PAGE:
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Column: Our problem is that we know our problems

 

Africa has three major problems. One, we know what our problems are. Two, we know what to do with and about them. And three, we do not learn.

Here is how it looks like.

If you listen to people complaining about their situations or their countries situations, you understand what the problems are.

Just a snapshot.

Most people talk about lack of housing, joblessness, poor education, lack of or absence infrastructure. Some complain about continued dominance by foreign countries through investments and trade as well as loans. While others are just not happy with and about the way it turned out after independence.

Most leaders have said it openly that while we are independent in some spheres, we are yet to get our economies back. They have mourned about taking back the land and owning the means of production.

The leaders admit, through continued borrowing from so-called all-weather friends, that alone we cannot make it.

The list can go on and on. But the matter is that we know all our problems. These problems are not new.

Yet we do not do anything about them. Which is our problem number 2. If the leaders know that we are yet to take charge of our economies, what is holding them back from doing so? They are in charge of other freedoms. Can’t they use these other freedoms to claim the economies back?

The flag independence they control came through the barrel of the gun. People died and many others maimed. It was a rough and tough journey to independence. But they sacrificed everything. Today, decades later, we boast of being in control of one bit of our independence.

One would have thought that the next phase of our independence, that is, taking charge of the economy would not be difficult. That there would not be lives lost. That it will be quick and effortless.

Or we were all mistaken? And we are still mistaken? Is it because we have loans available to us?

We just do not learn either from our mistakes or the success of others. Take for example how every African country ends up where the other would have ended … in the mud. But still, you will find 10 other countries following suit and ending right down there … shattered.

Is it not that one failed state is one too many to live with? Is it not that one rogue leader is one too many to contend with? Yet we end up on the same heap with no redemption.

It is clear that our minds seem not to realise that we have failed. If we did then why have we not learnt anything?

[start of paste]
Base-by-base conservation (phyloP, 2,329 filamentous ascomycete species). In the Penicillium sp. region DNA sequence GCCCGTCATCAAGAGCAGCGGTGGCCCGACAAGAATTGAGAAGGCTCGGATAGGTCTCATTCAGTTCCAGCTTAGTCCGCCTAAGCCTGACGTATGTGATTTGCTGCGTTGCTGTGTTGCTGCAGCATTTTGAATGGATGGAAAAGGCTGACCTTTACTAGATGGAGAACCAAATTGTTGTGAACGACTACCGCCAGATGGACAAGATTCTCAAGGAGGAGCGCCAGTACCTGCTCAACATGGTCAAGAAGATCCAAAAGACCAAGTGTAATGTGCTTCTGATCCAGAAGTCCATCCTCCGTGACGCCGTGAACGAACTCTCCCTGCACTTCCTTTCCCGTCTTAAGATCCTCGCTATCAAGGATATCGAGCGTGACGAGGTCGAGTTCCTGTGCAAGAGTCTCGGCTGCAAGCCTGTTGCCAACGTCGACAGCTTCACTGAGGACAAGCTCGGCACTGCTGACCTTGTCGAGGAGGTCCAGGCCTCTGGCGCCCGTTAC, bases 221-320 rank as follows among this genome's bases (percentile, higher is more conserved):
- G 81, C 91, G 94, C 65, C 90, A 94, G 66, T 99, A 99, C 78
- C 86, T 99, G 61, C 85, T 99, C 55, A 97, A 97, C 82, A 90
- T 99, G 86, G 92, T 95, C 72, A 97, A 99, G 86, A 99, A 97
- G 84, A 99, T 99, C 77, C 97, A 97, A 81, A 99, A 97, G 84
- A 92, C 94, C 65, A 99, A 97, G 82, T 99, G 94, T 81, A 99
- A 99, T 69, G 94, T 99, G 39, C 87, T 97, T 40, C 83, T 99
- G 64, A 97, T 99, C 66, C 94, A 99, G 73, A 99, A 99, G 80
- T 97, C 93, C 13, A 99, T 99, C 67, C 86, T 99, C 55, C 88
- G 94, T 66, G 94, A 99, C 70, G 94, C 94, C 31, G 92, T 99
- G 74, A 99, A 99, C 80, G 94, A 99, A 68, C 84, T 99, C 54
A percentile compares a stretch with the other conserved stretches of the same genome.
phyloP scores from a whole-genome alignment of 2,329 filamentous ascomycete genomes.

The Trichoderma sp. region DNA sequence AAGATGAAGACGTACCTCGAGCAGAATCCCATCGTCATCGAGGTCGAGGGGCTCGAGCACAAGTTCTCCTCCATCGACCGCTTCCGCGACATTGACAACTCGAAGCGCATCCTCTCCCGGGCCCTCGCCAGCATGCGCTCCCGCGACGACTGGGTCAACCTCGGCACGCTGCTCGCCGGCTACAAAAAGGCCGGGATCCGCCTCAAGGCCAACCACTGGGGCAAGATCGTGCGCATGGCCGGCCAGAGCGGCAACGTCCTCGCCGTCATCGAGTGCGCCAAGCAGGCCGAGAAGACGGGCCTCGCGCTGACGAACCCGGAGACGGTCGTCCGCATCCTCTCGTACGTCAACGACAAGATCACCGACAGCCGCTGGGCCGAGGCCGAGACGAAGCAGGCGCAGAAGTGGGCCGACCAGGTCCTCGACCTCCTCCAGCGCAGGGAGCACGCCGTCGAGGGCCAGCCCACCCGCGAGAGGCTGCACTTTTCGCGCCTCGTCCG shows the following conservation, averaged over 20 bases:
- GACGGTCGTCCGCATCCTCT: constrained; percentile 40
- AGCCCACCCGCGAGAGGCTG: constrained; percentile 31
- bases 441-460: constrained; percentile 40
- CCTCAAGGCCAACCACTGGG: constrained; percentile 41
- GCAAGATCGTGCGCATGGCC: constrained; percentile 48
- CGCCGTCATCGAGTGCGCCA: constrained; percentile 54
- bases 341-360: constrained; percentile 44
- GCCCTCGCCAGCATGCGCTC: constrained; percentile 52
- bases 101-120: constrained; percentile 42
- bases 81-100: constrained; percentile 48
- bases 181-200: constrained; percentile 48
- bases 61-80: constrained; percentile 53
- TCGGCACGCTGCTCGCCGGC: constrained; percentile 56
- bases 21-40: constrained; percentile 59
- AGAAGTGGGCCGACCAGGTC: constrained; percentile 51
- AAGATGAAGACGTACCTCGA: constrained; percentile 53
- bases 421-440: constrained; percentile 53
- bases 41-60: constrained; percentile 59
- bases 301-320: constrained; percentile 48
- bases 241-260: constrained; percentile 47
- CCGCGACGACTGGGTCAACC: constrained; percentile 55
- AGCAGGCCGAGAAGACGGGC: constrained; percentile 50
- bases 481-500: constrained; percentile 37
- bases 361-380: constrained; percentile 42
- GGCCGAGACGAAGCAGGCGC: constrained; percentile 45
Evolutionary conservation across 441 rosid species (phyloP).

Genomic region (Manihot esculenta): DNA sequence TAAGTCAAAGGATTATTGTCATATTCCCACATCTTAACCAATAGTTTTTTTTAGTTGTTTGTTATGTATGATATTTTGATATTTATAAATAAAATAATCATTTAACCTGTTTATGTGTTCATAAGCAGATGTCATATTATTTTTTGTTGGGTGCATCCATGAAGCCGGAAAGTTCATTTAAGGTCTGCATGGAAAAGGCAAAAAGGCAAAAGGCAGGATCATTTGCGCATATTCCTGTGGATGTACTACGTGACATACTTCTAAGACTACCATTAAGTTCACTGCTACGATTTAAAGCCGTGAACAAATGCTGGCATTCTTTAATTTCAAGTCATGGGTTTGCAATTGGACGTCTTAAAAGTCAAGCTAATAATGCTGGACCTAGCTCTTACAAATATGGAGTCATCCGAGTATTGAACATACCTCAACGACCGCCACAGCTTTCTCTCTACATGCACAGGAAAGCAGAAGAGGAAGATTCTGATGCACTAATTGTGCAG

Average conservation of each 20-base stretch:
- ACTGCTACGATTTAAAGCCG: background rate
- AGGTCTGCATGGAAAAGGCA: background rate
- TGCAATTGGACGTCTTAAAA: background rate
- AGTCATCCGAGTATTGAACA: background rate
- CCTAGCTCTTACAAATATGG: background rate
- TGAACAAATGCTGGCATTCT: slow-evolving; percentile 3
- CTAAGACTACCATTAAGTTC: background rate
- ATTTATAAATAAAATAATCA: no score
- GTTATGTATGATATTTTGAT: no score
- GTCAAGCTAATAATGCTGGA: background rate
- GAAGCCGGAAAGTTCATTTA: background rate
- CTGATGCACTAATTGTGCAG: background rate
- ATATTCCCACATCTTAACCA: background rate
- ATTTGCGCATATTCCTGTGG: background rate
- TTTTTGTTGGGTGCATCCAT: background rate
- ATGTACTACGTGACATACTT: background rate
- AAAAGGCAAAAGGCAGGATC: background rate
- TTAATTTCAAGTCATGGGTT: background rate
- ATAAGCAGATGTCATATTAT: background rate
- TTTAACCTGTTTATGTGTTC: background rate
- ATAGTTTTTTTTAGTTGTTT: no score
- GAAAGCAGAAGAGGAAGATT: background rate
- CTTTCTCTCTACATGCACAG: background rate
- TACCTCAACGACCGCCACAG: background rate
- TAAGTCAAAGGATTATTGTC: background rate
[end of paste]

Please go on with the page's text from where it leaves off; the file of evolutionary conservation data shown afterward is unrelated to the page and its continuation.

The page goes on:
And why do we complain instead of taking advantage of those we accuse of taking opportunities? Take the Chinese for example. Hard-working people. Business-oriented. Their government funds their projects in Africa.

If you did not know, the Chinese bring their prisoners to work on projects in Africa. That saves the government money. Yet we keep all our prisoners in jail 24/7. Feeding them. And wasting them away … even the sharp-minded ones.

There is an African proverb that says when a king advises princes, the orphan must listen in to learn. We are in that situation… orphans in our own countries. And we are not taking chances and advantages of those with knowledge. All we do is complain and grumble.

Most of us have accused our government of selling off economies but we do not suggest anything regarding taking over. Yet we become angry and bitter instead of being progressively proactive.

Let me end by quoting the Rev. William J. H. Boetcker, who lectured around the United States about industrial relations at the turn of the twentieth century.

  • You cannot bring prosperity by discouraging thrift.
  • You cannot help small men by tearing down big men.
  • You cannot strengthen the weak by weakening the strong.
  • You cannot lift the wage earner by pulling down the wage payer.
  • You cannot help the poor man by destroying the rich.
  • You cannot keep out of trouble by spending more than your income.
  • You cannot further brotherhood of men by inciting class hatred.
  • You cannot establish security on borrowed money.
  • You cannot build character and courage by taking away man’s initiative and independence.
  • You cannot help men permanently by doing for them what they could and should do for themselves.

*Wonder Guchu is the author of The Gods Sleep Through It All and other five books. He holds an MBA in Leadership and Sustainability from the University of Cumbria (UK). Currently, he is the Eagle FM station manager.

 

Wonder Guchu

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